Oh, Greece. I think it’s time we had a little talk.
See, once upon a time you invented a lot of things. You were the center of culture and, in truth, the western world owes pretty much everything due to the groundwork laid by your city-states three thousand years ago. Your forays into philosophy, mathematics, drama, science, astronomy, biology, mythology… well, you did pretty much everything well. You excelled. And, yes, you made some mistakes back then, but we’ll judge you by the moralities and paradigms of that time and not ours and give you your due praises.
It’s just – and I know this is the elephant in the room, and no one really wants to talk about it – you haven’t really done much since. Philosophy, technology, politics, mathematics, physics, chemistry, navigation… you used to be the cutting edge of everything. A Macedonian thought your way of life was so great that he spread it to everyone else, whether they wanted it or not, and the Romans thought you were so damn cool that they went and did the same thing all over again. You were just that awesome.
But over the past couple thousand years you haven’t been culturally relevant at all.
I know that hurts. I know this is not a truth you want to hear. You fought the Turks and you’ve fought these people and that group and done this and that and the other thing but no one is really paying attention. That’s got to stick in your craw. The European Union was actually hesitant to take you in, and yet you had an alphabet back before any of them even knew what the concept was. How dare they even think of arguing against your inclusion, when you invented everything they are and even taught them what an argument was in the first place?
Your latest efforts to prove that you still have some influence on the world stage is possibly the saddest yet; between club bombings in Athens to help ring in the new year, Amnesty International condemning regular police brutality against peaceful protesters last summer, your police backing neo-Nazi attacks on various clubs, Joel Stirling being mugged and beaten and robbed by your police force, and the many and varied corruption scandals of the past decade, you’ve certainly been in the public eye.
It’s largely thanks to your government, I think, and what a nightmarish line up that has become: Merchant Marine Minister George Voulgarakis, using tax payer money to land swap deals. Party Deputy Aristotle Pavlides, demanding bribes through his aides from private ferry shipping forms. Labour Minister Savvas Tsitouridis, caught money laundering by passing unstructured bonds to state pension funds. The media blackout against what your government is doing thanks to austerity measures, all the way back in late September.
Go ahead. Google any of those names, any of those incidents, and watch as they link to hundreds of others. Something has gone seriously wrong here.
And so, I think it bears noting that despite what you may have heard, not all publicity is good publicity. And what you’re doing right now, well, that’s not helping matters. You know what I’m talking about, that thing you did when your government kidnapped two video game developers? Not cool. The fact that no one in your government seems to even know who did the arresting, or why these two specifically were targeted, doesn’t make you look as tough as you think it does. It actually just makes your government look like a bunch of incompetent bullies.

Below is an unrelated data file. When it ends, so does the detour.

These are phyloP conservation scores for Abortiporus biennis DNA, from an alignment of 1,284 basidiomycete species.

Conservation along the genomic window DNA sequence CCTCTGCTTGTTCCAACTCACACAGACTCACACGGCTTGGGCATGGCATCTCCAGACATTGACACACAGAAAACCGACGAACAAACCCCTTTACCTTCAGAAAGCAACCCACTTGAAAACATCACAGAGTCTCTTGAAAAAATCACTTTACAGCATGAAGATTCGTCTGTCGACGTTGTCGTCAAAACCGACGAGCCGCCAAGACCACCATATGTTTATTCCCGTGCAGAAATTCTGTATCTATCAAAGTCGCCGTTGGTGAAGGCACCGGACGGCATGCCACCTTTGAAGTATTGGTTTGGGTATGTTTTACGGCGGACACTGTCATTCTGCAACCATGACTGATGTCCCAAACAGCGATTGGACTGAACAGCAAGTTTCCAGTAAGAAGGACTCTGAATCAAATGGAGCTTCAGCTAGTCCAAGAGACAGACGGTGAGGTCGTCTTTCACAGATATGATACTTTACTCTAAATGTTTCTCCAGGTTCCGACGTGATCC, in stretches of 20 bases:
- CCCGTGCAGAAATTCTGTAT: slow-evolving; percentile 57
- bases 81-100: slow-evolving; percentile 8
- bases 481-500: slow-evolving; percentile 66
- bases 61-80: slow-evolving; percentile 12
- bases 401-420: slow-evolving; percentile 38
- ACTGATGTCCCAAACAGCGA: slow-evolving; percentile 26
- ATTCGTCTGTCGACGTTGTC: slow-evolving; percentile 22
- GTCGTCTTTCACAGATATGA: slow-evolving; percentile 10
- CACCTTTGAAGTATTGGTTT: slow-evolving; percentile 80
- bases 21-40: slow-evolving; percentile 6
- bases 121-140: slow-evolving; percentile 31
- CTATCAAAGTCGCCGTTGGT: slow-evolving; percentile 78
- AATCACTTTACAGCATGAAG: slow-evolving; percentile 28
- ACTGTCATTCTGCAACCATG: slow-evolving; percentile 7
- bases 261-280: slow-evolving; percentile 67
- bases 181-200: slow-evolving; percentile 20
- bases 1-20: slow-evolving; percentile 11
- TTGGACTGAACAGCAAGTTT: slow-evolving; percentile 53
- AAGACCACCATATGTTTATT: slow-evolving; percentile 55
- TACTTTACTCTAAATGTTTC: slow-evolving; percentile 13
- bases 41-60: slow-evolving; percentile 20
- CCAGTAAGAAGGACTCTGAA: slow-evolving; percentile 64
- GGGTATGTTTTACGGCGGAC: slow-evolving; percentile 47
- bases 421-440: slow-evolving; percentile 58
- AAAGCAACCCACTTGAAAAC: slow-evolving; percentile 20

Yes, we’ve heard that you had them flagged as espionage agents, despite the fact that they’re both registered employees of the video game developer Bohemia, makers of the well-received Arma games, and that they entered your country under their own names and seemed very pro-Greece before this. I don’t think they will be now, even if you have, as of Jan 17th, released them on bail.
Your government is now arresting foreigners for taking photos and videos. Yes, there is about a third of a second of video footage showing a chain link fence to a military outpost out in the middle of nowhere. That could be suspicious, excepting that it is one of those places that you can spot for free on Google Earth whenever you feel like it, and the address of the base can be found online with only a few minutes of searching. Or you could, you know, click here: www.maplandia.com/greece/nissia-egeou/khios/limnos
Ivan Buchta and Martin Pezlar work for Bohemia Interactive, a Czech based software company that specializes in first person shooters. They’ve won several awards over the years, including Best Game Developer for Personal Computer back in 2001. They’re friends of friends and I hear they’re good people, but since this happened Bohemia Interactive has gone on hiatus. Whether it resurrects now that their employees have been set free on bail remains to be seen.
And it better be seen. Your government has chosen to beat tourists, attack historians, cripple your populace. Now, they’re locking up game developers for reasons of espionage and expecting them to come back to corrupt government and face a trial, all for seven landscape photos and seven frames of video that show, well, not much of anything.
Your government is doing this to prove to your deeply unhappy populace that they’re doing something, but no one is fooled. This is not getting you any sort of good attention. In point of fact, http://www.helpivanmartin.org/ is all the attention you’ve gotten out of this.
I hope the world and your own people boycott you until you decide to clean up your government and start behaving yourself. You should be so much more than you are, Greece, and the fact that you aren’t is endlessly disappointing.
Speaker Of The TRUTH